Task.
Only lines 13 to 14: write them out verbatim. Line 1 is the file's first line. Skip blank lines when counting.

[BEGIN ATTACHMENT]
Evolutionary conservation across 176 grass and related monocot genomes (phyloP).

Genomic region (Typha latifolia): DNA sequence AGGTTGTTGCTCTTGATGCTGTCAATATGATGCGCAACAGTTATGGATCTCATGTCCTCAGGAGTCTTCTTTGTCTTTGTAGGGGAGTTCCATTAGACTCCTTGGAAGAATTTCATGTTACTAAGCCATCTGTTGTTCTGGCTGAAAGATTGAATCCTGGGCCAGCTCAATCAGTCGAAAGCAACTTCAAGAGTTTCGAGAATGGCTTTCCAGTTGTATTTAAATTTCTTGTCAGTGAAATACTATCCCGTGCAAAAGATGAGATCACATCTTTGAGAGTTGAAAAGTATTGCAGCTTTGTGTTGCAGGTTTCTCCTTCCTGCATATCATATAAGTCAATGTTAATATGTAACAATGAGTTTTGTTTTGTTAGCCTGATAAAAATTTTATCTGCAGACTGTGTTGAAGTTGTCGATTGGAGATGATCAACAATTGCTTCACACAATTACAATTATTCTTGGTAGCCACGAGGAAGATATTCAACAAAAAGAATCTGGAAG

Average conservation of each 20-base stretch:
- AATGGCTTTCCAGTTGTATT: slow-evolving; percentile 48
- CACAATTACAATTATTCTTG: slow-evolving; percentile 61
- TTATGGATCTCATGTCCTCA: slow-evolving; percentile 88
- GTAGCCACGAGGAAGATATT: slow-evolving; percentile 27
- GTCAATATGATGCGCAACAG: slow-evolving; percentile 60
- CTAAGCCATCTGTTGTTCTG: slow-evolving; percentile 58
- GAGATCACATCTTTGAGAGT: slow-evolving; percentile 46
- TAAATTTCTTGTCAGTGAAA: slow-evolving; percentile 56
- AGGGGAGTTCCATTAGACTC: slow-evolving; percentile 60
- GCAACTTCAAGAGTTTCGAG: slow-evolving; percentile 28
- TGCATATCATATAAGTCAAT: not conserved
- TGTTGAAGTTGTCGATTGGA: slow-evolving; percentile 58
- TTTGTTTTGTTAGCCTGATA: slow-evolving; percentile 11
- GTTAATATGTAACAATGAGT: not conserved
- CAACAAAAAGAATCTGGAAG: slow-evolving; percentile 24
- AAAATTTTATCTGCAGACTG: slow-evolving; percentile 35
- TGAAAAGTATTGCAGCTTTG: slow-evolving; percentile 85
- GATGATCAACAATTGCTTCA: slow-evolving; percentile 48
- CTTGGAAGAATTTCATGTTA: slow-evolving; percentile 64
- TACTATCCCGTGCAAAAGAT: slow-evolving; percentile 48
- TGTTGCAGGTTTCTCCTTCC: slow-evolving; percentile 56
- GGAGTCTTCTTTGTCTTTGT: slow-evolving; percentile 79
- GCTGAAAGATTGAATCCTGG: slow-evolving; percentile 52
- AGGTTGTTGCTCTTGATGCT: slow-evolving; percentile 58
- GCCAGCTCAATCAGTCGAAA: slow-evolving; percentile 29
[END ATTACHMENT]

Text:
- GCAACTTCAAGAGTTTCGAG: slow-evolving; percentile 28
- TGCATATCATATAAGTCAAT: not conserved